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Runde’s Twilight portrait unveiled at Statehouse

THIS FIVE-FOOT-tall portrait of Vermont luminary Alexander Twilight was unveiled in a May 5 ceremony at the Vermont Statehouse, where it hangs along with 86 other portraits — mostly of white men. Middlebury artist Katie Runde created the piece.

MONTPELIER — Middlebury artist Katie Runde worked on a life-size portrait of 19th century educator, minister and lawmaker Alexander Twilight for more than a year to make it just right for display in the seat of Vermont government.

On May 5 the portrait of Twilight, the first U.S. college graduate and U.S. state representative of African descent, was unveiled in the Vermont Statehouse. A host of dignitaries were on hand to mark a new chapter in Vermont history.

Alexander Lucius Twilight (1795-1857) was born in Corinth, graduated with a Bachelor of Arts degree from Middlebury College in 1821, and was the principal of a coed grammar school and the pastor in Brownington between 1829-47 and 1853-55. He was elected to the Vermont House of Representatives in 1836.

While almost all portraits in the Statehouse depict white men of considerable means and/or military prowess, Twilight brings with him not only the first representation of a person of color, but also of a radically different kind of power. As Runde said at the May 5 ceremony: “This is not leadership through domination. This is leadership through service and relationship.” 

Remarks were also made by Gov. Phil Scott, Lt. Gov. Molly Gray, Middlebury College Professor Emeritus Dr. William Hart, Vermont State Curator David Schütz, Vermont State Reps. Hal Colston and Kevin “Coach” Christie, Vermont State Sens. Kesha Ram Hinsdale and Randy Brock, former National Life Group Vice President Chris Graff, Curatorial Task Force for the State House member Xusana Davis, and Old Stone House Museum and Historic Village in Brownington’s Carmen Jackson, Bob Hunt and Molly Veysey.

VTDigger reported that Sen. Ram Hinsdale noted there were 87 portraits in the Vermont Capitol. “Three women, one person of color, no women of color. We have so far to go,” she said. 

Twilight’s racial identity fluctuates in historical records, William Hart, professor emeritus of history at Middlebury College, said at Thursday’s ceremony. 

Twilight’s father was biracial, and his mother was white, or white-appearing, Hart said. The 1800 census recorded the Twilight family as Black, VTDigger reports. In 1810, while Twilight was an indentured servant in a neighboring household, the census recorded him in a category titled “all other free persons, except Indians not taxed.” That same year, the census-taker recorded Twilight’s mother and siblings as white. In all later census data, Twilight was also recorded as white.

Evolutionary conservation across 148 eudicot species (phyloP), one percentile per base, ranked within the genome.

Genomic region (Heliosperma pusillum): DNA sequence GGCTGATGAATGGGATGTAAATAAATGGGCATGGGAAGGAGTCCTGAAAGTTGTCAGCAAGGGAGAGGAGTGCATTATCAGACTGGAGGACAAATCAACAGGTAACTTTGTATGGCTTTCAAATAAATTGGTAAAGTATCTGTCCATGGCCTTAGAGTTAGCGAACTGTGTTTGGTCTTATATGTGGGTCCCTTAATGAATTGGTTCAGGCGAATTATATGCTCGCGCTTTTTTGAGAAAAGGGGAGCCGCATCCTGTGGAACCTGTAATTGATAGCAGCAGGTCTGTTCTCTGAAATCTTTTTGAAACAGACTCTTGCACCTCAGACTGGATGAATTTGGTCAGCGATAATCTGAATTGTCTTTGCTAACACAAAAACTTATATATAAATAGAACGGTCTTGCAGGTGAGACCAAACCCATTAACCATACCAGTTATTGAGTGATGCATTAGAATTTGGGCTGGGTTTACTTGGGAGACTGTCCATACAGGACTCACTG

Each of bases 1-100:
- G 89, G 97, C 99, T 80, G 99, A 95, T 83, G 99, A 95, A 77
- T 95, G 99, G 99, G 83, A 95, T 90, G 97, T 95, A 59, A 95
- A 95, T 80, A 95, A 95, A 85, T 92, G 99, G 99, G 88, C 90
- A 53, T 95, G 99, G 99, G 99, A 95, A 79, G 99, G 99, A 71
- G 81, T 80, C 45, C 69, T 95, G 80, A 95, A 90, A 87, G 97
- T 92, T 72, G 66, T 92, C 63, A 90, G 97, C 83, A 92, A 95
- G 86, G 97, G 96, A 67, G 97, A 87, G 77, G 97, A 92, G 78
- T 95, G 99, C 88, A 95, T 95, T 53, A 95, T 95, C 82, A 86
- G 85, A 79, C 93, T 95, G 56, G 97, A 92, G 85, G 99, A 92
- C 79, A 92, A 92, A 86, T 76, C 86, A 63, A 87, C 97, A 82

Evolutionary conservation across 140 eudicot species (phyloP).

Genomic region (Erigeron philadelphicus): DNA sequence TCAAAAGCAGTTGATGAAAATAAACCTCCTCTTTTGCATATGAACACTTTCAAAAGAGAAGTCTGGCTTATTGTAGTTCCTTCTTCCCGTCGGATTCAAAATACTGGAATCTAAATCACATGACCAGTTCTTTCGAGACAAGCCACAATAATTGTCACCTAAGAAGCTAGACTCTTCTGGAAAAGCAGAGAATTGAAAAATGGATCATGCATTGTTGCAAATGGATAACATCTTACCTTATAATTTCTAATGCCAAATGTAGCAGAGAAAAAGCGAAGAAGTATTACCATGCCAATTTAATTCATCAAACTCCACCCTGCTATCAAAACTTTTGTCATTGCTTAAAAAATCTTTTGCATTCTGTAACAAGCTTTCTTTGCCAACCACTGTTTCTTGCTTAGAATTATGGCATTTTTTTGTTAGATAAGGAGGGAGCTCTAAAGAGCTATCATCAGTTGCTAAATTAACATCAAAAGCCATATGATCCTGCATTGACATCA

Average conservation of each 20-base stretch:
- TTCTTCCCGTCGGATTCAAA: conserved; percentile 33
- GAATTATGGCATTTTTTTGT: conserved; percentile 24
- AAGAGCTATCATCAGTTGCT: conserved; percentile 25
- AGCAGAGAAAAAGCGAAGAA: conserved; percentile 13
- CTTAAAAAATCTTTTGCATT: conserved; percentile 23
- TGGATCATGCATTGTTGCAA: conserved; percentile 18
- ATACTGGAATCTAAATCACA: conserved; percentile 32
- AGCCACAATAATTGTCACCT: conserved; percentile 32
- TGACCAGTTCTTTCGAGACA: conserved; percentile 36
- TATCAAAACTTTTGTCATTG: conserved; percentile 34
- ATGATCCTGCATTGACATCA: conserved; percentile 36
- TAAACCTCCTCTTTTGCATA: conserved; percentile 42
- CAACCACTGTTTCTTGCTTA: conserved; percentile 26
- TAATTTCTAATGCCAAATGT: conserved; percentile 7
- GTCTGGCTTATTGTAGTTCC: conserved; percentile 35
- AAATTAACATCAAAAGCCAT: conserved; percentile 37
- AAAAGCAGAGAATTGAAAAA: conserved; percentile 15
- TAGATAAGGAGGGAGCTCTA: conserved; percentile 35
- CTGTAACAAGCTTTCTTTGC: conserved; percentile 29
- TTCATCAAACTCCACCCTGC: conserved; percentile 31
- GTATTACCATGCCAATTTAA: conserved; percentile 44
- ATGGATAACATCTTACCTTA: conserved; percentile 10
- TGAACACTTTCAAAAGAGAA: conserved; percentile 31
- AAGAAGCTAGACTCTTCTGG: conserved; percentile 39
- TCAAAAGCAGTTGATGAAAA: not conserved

“For me, Twilight is an example of an African American, who by virtue of his racial ambiguity, his education, his profession and his spouse, permitted those who knew him to read him as performing whiteness,” Hart said.

The portrait has been in the works since 2020. Runde dug into the history in preparation for the five-foot-tall portrait by reading Twilight’s sermons and his students’ writings. She also spent time at the Old Stone House Museum and Historic Village in Brownington, where Twilight built his school and pastored a congregation. 

Runde worked with three different models to get the figure right, she said, which was also challenging because very few images of Twilight exist — and the best are small, scratchy daguerreotypes. 

“I had to track down the 1850s menswear, and I was reaching out to theater companies all over the state,” Runde said. 

Twilight is shown in front of the granite Athenian Hall of the grammar school he ran in Brownington. He holds a Bible in one hand, and in the other, a copy of William Paley’s Natural Theology, a fossil and a daguerreotype of the second Statehouse, where Twilight served one session in 1836. Behind him are his students. 

 “Notice the girls,” Runde said. Twilight’s school was co-educational, and about a third of the student body were girls. 

Twilight’s image in the Statehouse represents a “radically different kind of power,” Runde said. 

VTDigger’s Riley Robinson contributed to this story.

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